Phoebe Bridgers Faces $3.8 Million Defamation Lawsuit Over ‘False’ Instagram Posts

Phoebe Bridgers SNL

Photo Credit: Graeme Anderson / CC by 2.0

Singer-songwriter Phoebe Bridgers is officially facing a $3.8 million defamation lawsuit from “well-established record producer, musician, and businessman” Chris Nelson.

Nelson just recently submitted the 25-page-long complaint to the Los Angeles Superior Court, and Digital Music News obtained an exclusive copy of the corresponding filing. According to the firmly worded action, the plaintiff “owns and operates” a recording studio called Sound Space in downtown Los Angeles, with “numerous well-known artists and musicians” having worked with him and/or patronized his business.

Pasadena, California-born Phoebe Bridgers isn’t among these artists and musicians, however, for she and Nelson “never worked together in any capacity,” per the legal text. Rather, the plaintiff “first learned about” Bridgers through “her drummer, Marshall Vore,” the suit continues, with Vore and Bridgers having purportedly “had a prior relationship” that began when the “Motion Sickness” singer-songwriter “was in her teens.” (Vore has a songwriting credit on the latter track.)

It bears mentioning here that the plaintiff is “a respected expert musical instrument collector, distributor and reseller,” the lawsuit maintains, having recorded “a monthly average of $58,000 worth of musical equipment sales on Reverb.com over the majority of his five-year tenure” on the platform. This half-decade of selling experience has also seen Nelson complete “over 2,000 successful transactions” while receiving “a near perfect 99.99% 5-star rating with over 1,400 reviews.”

Plus, Nelson says that he “strives to promote diversity in music and intentionally seeks to work with people of color, women, and members of the LGBTQ community on music projects in order to provide equal opportunities to all musicians regardless of race, ethnicity, gender, or sexual orientation.”

Keeping these points in mind, the plaintiff “and his girlfriend at the time, Emily Bannon… began having consensual sexual encounters with defendant Bridgers” sometime in 2018, according to the text.

September of 2019 then saw the trio celebrate their relationship, the convoluted lawsuit continues, though the plaintiff believes that “Bridgers had a prior sexual relationship with Bannon.” Building upon the idea, “shortly after” the start of Nelson’s relationship with Bannon, “it was revealed” that Bannon, Bridgers, and Bridgers’ then-boyfriend, Conor Oberst, “were having a relationship” of their own.

In any event, “Bridgers and Bannon continued their relationship even after Plaintiff and Bannon’s relationship ended in or around the fall of 2019,” according to Nelson, citing as evidence Instagram photos (as well as public appearances) involving the two.

Additionally, Bannon allegedly wrote in a March of 2020 email to the plaintiff: “‘She [Phoebe Bridgers] and I still love each other endlessly, as we did before I knew you and as we will into the foreseeable future.’”

Then, October of 2020 allegedly saw Bridgers publish “false and misleading statements” about Nelson on Instagram, writing: “I witnessed and can personally verify much of the abuse (grooming, stealing, violence) perpetuated by Chris Nelson, owner of a studio called Sound Space.”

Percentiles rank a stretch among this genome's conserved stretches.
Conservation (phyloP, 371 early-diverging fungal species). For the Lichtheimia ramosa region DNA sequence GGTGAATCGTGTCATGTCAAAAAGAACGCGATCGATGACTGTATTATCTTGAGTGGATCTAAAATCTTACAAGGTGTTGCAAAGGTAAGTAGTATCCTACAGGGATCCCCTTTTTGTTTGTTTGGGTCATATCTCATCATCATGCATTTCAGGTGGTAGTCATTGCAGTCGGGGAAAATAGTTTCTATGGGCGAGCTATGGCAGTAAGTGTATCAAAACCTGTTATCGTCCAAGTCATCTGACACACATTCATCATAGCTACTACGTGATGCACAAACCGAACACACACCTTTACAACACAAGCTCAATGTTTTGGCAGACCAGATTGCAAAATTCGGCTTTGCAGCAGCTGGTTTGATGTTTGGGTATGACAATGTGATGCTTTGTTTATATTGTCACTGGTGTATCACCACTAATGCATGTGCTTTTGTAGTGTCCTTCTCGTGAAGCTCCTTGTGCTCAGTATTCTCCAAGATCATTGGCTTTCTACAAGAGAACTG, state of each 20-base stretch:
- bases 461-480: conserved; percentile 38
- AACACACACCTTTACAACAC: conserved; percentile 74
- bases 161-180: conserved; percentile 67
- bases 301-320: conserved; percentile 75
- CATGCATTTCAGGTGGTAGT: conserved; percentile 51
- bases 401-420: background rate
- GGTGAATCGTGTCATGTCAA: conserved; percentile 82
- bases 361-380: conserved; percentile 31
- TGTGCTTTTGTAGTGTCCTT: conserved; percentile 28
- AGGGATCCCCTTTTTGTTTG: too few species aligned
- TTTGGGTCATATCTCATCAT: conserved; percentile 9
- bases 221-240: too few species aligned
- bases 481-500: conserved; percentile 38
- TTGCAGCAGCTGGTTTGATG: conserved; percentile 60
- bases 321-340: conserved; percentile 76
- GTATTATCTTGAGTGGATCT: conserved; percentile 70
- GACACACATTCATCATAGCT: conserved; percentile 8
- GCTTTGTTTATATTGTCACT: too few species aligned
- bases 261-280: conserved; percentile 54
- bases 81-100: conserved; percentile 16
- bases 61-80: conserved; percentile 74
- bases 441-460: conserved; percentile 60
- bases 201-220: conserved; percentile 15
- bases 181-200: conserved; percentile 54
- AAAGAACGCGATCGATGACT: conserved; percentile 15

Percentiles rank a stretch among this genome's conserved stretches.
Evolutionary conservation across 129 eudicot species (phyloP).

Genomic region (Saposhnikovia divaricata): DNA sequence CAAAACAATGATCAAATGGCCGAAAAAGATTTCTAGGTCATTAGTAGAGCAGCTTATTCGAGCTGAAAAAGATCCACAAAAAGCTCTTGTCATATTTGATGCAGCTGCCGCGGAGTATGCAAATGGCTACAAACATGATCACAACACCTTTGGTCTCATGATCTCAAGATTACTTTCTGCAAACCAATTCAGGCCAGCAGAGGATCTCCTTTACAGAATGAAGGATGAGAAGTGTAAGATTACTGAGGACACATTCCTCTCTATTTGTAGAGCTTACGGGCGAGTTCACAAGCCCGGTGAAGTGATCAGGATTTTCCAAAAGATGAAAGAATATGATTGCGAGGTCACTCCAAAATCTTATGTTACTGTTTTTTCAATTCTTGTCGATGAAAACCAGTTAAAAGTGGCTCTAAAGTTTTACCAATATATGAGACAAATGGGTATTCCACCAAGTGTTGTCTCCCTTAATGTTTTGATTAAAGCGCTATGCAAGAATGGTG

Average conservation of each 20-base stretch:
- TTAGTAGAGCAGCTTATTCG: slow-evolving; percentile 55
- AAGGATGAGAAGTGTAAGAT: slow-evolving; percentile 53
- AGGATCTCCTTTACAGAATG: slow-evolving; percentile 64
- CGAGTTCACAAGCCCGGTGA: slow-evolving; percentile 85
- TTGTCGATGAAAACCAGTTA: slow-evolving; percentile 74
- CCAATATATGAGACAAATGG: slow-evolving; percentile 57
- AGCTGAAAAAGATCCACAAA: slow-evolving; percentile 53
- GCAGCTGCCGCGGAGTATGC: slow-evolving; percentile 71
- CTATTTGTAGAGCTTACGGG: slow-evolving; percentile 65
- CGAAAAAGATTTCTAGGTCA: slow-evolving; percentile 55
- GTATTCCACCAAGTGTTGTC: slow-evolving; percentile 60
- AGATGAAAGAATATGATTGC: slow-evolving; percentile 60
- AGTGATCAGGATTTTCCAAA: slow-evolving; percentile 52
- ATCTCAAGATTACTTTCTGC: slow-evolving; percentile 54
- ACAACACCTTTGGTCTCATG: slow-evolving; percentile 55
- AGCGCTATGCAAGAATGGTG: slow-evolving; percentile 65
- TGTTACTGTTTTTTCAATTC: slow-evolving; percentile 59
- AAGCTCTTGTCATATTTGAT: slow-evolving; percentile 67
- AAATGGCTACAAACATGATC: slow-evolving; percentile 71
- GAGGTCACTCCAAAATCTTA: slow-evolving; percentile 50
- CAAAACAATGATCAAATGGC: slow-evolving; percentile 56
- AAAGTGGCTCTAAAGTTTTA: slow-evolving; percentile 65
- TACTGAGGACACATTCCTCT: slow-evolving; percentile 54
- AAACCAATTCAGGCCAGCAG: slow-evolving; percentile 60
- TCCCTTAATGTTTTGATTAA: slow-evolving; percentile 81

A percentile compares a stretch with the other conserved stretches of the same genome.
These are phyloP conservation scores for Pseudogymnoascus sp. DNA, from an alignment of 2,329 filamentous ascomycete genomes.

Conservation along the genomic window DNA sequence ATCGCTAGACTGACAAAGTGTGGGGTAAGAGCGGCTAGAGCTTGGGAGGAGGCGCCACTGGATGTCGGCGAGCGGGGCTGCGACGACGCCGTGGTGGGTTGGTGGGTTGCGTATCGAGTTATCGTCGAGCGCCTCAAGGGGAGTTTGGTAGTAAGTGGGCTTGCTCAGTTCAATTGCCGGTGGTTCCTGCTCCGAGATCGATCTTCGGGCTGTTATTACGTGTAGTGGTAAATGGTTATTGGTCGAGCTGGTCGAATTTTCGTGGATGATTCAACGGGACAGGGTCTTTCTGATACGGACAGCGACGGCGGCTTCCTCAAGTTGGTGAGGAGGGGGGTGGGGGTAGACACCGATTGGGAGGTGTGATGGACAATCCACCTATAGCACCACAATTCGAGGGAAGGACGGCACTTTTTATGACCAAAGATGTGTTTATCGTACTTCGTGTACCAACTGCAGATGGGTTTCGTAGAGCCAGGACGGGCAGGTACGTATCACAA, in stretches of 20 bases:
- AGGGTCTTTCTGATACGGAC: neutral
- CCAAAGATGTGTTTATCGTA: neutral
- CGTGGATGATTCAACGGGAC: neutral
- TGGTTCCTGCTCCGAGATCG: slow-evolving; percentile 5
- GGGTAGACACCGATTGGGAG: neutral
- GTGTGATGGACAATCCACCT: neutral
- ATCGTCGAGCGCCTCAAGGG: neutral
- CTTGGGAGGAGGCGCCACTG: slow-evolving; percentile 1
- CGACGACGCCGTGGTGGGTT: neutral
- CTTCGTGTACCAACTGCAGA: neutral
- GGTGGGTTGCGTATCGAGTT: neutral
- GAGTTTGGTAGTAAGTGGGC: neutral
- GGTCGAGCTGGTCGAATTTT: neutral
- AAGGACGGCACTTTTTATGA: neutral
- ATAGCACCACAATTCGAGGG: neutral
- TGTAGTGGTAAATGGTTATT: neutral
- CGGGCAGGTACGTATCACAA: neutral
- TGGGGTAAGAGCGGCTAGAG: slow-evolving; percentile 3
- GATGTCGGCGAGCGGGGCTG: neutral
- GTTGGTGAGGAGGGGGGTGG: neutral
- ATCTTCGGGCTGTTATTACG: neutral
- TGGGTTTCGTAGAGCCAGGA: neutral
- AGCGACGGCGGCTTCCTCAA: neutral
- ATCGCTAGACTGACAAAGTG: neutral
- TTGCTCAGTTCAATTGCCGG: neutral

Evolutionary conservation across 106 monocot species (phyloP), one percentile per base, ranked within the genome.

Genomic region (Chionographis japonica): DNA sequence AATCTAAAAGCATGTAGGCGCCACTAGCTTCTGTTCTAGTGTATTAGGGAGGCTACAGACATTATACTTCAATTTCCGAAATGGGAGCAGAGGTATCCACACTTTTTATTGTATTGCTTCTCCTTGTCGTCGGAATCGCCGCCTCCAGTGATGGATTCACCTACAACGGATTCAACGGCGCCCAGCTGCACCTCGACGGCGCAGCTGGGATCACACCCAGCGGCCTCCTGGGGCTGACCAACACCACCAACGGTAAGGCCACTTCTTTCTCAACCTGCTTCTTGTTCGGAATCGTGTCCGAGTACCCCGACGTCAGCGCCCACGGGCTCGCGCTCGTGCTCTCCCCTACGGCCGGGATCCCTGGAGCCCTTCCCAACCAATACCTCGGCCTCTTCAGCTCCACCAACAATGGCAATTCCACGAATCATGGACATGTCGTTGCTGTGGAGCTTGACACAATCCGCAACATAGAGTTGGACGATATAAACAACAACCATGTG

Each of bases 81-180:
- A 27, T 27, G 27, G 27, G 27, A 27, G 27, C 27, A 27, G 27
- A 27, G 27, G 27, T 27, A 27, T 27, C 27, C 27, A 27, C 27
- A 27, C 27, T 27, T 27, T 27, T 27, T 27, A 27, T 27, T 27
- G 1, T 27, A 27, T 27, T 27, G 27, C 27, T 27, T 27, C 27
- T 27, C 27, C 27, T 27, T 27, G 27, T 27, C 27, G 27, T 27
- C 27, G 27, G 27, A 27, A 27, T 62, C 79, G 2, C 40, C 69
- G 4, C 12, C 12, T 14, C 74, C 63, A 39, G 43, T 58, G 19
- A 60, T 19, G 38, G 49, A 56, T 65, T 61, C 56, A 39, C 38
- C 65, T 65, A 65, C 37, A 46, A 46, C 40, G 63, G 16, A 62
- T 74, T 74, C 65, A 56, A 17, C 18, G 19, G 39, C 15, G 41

27-year-old Phoebe Bridgers also allegedly “directed the public to Bannon’s public Instagram account” – the profile was no longer live at the time of this piece’s writing – before reposting several of the associated claims.

Included within these claims were allegations that Nelson had beaten a “‘young Latinx man to death after provoking him with a racial slur,’” “‘bludgeoned at least one other man with a baseball bat … and left him to bleed out in an alleyway,’” and “‘defrauded [a] neighbor out of an estimated $100,000-$130,000,’” the lawsuit relays.

The shocking claims likewise alleged that Nelson had created “‘fake ‘rare’ guitars to defraud collectors and museums,’” “‘robbed [a] storage unit of an estimated tens of thousands of dollars of belongings,’” and intentionally rear-ended “‘drivers of color…[before] challenging them to call the police, knowing that his white privilege would protect him from any consequences whatsoever but expose his victims to a prohibitive level of risk (of deportation, incarceration, or brutality) by forcing them to interact with cops.’”

Nelson “is informed and believes that defendant Bridgers maliciously and intentionally posted the false and defamatory statements…as part of a vendetta to destroy Plaintiff’s reputation that was enflamed by defendant Bridgers and Bannon’s sexual relationship.” (As an aside, Nelson filed a separate complaint against Bannon back in December of 2020.)

Lastly, “approximately 24 hours after posting the defamatory statements” – which the plaintiff says caused him to lose business – Phoebe Bridgers allegedly told Nelson “at Moon Juice in Silverlake, California that she felt the comments were gray, she had not seen Bannon in months, and she thought Bannon was in rehab for whip-its.”

At the time of this piece’s publishing, Bridgers didn’t look to have commented publicly on the lawsuit, which arrives about six months after she made headlines for smashing her guitar on Saturday Night Live.